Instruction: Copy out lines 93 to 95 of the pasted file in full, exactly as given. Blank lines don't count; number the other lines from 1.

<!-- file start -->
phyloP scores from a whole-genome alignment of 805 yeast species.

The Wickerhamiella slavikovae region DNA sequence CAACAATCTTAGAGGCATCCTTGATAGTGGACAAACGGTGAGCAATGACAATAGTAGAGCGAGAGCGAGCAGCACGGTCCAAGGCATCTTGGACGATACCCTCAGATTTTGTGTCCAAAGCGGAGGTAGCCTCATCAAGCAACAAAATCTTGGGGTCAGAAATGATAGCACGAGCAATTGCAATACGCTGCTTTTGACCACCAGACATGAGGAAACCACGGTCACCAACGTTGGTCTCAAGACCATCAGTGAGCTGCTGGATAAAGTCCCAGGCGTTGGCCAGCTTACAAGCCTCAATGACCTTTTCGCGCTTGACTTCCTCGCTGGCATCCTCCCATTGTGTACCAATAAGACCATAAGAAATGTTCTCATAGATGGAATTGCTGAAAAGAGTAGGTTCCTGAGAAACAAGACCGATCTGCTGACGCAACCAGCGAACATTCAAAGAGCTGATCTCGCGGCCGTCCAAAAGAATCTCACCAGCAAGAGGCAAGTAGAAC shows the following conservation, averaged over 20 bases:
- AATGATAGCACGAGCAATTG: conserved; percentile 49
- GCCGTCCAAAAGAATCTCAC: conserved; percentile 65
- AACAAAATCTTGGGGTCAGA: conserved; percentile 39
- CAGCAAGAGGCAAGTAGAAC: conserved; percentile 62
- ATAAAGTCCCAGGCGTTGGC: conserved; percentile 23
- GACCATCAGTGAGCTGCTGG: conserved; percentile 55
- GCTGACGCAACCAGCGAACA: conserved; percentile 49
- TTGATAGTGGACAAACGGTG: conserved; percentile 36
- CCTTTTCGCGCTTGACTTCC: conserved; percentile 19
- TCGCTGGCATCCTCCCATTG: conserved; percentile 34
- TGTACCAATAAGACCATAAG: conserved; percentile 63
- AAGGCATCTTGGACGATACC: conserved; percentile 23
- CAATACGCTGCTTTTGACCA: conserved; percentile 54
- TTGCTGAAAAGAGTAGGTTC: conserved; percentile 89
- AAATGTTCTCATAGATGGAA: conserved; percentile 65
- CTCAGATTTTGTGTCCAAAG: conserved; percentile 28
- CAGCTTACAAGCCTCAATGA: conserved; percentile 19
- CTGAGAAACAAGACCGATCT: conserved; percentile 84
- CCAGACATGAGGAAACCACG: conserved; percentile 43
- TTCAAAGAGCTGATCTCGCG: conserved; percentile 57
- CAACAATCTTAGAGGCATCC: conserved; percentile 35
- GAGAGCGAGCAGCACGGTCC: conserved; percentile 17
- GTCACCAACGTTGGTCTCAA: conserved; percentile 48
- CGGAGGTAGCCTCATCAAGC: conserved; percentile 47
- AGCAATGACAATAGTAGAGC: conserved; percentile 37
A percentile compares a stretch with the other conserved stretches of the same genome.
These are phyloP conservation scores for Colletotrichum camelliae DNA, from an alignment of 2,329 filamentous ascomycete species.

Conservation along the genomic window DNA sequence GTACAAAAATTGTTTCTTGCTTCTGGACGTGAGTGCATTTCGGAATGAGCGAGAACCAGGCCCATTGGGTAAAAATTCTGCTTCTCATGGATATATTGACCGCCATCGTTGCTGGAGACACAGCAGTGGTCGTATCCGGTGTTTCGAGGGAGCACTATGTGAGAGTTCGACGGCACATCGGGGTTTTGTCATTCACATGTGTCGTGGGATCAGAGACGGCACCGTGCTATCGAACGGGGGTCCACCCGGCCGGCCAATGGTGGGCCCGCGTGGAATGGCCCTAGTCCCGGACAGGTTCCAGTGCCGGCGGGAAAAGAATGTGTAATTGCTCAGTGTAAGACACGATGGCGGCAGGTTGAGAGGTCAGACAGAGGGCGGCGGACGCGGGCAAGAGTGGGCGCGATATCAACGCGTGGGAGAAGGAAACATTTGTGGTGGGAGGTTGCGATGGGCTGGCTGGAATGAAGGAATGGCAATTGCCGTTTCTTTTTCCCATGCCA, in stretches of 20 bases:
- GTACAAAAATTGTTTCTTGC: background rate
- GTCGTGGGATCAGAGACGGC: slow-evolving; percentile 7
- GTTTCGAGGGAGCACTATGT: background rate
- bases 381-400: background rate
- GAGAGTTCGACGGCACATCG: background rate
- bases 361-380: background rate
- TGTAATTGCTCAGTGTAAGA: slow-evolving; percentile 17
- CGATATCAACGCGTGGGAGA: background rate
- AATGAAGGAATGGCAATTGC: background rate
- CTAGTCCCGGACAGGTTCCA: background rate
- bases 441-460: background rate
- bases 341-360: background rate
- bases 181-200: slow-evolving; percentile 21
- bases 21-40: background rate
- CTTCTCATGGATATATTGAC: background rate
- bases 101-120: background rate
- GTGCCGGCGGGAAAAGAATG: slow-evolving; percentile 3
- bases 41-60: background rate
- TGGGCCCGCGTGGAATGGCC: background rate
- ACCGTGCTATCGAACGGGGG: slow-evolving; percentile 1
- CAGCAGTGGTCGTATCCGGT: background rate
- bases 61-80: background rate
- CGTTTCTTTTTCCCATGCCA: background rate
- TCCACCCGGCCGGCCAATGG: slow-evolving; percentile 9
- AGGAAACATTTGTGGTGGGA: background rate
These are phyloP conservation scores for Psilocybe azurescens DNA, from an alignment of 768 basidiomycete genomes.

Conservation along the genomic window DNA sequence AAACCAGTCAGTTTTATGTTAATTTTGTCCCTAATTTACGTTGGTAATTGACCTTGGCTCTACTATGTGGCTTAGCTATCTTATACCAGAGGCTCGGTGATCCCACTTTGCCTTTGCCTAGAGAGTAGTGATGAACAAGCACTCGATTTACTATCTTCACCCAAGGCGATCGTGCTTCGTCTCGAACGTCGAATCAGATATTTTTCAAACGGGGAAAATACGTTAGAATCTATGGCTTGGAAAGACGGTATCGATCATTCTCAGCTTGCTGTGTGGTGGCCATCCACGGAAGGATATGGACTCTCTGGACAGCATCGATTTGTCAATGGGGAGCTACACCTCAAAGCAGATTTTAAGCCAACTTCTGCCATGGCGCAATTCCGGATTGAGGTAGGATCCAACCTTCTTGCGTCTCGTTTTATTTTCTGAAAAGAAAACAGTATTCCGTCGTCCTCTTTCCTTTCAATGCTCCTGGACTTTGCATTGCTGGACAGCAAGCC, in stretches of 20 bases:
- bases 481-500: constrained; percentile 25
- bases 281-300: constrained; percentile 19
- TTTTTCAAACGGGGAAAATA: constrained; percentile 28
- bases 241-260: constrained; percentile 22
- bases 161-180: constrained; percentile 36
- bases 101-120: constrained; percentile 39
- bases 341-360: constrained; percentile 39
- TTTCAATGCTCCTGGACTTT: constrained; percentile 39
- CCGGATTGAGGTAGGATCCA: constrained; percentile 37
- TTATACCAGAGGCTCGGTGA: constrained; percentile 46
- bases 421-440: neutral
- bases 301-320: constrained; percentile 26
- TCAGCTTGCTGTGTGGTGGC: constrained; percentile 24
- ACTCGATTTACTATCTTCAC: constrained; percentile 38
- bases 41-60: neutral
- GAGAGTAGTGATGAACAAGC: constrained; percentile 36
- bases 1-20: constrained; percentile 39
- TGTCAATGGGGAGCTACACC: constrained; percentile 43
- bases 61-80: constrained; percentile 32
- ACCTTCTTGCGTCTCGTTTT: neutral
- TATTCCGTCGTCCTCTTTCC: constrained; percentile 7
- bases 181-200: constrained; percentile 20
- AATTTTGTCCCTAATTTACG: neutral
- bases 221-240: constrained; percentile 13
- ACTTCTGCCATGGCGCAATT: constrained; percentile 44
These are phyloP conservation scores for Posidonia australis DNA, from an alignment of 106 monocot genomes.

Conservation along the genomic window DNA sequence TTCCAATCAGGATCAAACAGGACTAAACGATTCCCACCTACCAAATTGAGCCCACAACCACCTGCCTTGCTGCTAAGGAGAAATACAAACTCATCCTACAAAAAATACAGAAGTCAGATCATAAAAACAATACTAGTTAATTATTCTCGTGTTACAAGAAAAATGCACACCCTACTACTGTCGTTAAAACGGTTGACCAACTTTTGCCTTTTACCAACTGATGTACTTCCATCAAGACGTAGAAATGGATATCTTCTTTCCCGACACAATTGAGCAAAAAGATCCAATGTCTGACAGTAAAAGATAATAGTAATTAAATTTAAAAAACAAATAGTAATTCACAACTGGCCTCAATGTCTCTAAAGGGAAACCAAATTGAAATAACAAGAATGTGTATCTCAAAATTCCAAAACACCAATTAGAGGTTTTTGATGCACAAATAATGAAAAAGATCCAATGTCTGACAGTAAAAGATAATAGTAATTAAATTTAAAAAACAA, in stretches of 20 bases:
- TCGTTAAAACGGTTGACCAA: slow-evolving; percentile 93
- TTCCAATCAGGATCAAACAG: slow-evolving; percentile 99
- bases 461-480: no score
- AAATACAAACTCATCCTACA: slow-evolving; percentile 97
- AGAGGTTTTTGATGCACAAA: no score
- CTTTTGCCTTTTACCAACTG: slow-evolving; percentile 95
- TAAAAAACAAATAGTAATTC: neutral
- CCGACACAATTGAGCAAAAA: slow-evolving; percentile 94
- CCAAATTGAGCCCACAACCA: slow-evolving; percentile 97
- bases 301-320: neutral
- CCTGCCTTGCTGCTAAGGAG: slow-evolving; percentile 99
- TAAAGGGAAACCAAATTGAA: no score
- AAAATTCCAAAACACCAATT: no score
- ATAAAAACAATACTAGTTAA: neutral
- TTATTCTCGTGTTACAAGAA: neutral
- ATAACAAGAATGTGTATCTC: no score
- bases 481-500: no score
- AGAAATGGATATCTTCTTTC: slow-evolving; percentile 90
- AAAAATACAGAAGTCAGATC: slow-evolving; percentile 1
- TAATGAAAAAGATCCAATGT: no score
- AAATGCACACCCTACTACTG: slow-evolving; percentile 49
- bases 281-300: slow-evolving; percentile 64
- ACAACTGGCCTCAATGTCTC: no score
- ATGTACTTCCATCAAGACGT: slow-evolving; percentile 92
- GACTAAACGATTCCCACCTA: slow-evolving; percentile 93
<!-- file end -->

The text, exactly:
- CCAAATTGAGCCCACAACCA: slow-evolving; percentile 97
- bases 301-320: neutral
- CCTGCCTTGCTGCTAAGGAG: slow-evolving; percentile 99